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DSL: IP Address "randomness"

Discussion in 'Proxies' started by Chris95120, Sep 20, 2011.

  1. Chris95120

    Chris95120 Newbie

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    Greetings all.

    I recently got AT&T DSL installed at my home. I'm using a Netgear DGN2200 modem/wireless router. I can easily log into the router control panel/page and 'Disconnect' and then 'Connect' to get a different IP address.

    My question is this... I notice that the IP address always looks like:

    71.146.XXX.YYY

    The 71.146 are always the same. The XXX and YYY do a pretty good job being unique just about every time.

    What does the 71.146 correspond to? Just curious.

    Do you think this provides enough 'uniqueness' when creating accounts or posting on classified sites/etc that like to monitor IP addresses? Or do you think that sites will notice the 71.146.xxxxxxxx looking too similar and it will make my life difficult?

    Does anyone know a way to get this 71.146 portion of the IP address to change when using AT&T?

    Thanks in advance!
    Chris
     
  2. angelas111

    angelas111 Jr. VIP Jr. VIP Premium Member

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    what is your speed?
     
  3. Autumn

    Autumn Elite Member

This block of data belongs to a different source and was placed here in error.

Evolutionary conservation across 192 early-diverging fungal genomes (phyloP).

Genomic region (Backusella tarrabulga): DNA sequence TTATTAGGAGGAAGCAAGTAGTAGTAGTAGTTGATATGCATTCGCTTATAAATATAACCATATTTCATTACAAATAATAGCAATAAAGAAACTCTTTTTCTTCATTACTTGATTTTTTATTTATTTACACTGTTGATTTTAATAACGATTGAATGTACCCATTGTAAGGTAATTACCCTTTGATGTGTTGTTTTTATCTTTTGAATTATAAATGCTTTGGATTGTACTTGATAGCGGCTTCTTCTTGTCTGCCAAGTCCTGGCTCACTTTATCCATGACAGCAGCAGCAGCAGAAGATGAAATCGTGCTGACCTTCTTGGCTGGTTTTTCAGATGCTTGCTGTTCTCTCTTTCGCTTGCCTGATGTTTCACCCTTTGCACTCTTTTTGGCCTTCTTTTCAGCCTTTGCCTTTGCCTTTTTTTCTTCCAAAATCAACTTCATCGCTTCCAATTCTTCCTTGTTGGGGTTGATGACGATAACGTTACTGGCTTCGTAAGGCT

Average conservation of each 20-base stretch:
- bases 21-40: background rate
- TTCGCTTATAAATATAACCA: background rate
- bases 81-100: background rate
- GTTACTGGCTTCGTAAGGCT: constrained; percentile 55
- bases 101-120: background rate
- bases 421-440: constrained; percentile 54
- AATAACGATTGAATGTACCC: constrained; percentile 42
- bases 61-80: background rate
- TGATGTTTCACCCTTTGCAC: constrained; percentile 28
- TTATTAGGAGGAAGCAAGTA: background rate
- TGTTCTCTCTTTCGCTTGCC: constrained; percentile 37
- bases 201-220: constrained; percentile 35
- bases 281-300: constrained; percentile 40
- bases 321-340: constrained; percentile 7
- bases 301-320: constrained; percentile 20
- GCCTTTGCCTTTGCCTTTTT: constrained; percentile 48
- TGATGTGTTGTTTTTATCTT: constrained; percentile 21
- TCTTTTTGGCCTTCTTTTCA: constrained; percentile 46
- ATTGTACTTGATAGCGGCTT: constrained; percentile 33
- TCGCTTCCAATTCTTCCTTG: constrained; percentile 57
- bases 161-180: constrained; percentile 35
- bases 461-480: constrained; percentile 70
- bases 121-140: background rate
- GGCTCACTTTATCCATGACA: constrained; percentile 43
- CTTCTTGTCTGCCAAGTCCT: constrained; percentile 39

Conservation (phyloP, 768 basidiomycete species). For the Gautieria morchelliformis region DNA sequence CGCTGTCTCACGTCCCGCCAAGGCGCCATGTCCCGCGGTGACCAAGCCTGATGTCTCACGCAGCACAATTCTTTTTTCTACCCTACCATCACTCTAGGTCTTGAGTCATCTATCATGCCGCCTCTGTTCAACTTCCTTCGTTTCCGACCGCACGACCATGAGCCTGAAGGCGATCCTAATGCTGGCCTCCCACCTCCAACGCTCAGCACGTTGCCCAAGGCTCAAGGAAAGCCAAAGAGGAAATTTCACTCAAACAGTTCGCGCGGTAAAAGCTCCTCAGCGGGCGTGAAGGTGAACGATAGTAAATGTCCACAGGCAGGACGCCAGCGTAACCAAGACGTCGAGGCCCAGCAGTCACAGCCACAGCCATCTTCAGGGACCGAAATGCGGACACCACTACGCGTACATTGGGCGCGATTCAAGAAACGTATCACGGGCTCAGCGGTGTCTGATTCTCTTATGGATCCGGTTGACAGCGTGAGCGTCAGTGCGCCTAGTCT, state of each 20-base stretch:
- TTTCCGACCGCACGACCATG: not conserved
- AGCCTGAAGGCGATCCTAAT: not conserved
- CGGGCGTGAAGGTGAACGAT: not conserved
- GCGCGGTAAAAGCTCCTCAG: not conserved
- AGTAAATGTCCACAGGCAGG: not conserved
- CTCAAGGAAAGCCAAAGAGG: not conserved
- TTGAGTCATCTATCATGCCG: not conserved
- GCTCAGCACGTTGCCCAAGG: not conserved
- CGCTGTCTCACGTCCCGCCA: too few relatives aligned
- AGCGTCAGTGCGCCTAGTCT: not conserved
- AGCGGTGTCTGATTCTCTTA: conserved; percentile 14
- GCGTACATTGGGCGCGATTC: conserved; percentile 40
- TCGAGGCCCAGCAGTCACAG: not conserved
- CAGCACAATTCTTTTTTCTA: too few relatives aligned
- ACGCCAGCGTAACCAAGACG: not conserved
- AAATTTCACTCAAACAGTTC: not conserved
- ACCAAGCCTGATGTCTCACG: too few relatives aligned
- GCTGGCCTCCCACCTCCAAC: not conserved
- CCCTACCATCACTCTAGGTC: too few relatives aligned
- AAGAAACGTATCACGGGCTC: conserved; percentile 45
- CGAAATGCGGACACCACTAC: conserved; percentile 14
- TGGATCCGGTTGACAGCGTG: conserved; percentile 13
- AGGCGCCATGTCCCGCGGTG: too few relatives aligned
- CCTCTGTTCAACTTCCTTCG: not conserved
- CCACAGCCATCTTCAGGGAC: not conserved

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    AT&T probably owns all the IP blocks underneath 71.146. ie. 71.146.1-256.1-256. If those are the only IP blocks that they own then there's no way to get an IP that's not under those octets without using a proxy.

    If you're signing up for tons of accounts then you should bite the bullet and sort out a proxy solution (free or paid).

    You can see the IP allocations for all US ISPs at ARIN:
    Code:
    ftp.arin.net/pub/zones/
    
     
  4. Chris95120

    Chris95120 Newbie

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    Thanks for the reply.

    Let's assume for a minute that AT&T owns all the blocks underneath 71.146.
    256x256 unique IPs (over 65k). Then that means at any point in time, there could reasonably be dozens of AT&T users on certain websites at any given time (...maybe even hundreds). If that is the case, then it seems like it would be impractical for those sites to view all these unique IPs as a threat. It doesn't seem like it would consider them each to be the same person and therefore block/ban them all (if they are seeing too many accounts being made, or too many ad postings/etc).

    What do you think?

    Chris
     
  5. Autumn

    Autumn Elite Member

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    True in theory and with a big ISP you have less to worry about. However:

    * Not all of those IPs will actually be allocated to residential users and the real pool of IPs you're drawing from will be somewhat smaller.
    * If you piss a service off and they start hunting you out, it's still easy for them to match your IPs against other footprints eg email addresses, browser footprints, similarities in your profiles etc.
    * AT&T is heavy on spam complaints, both in terms of people fucking with their IPs and their users doing dodgy shit. I've had several seriously-worded complaints from AT&T legal for unknowingly scanning their IP ranges for open proxies.

    If you don't want to endanger your precious internet connection then best to get some proxies if you are serious and are cranking up the scale. If you are keeping it small time then you could of course hope to just slide under the radar, but be warned that AT&T are assholes.
     
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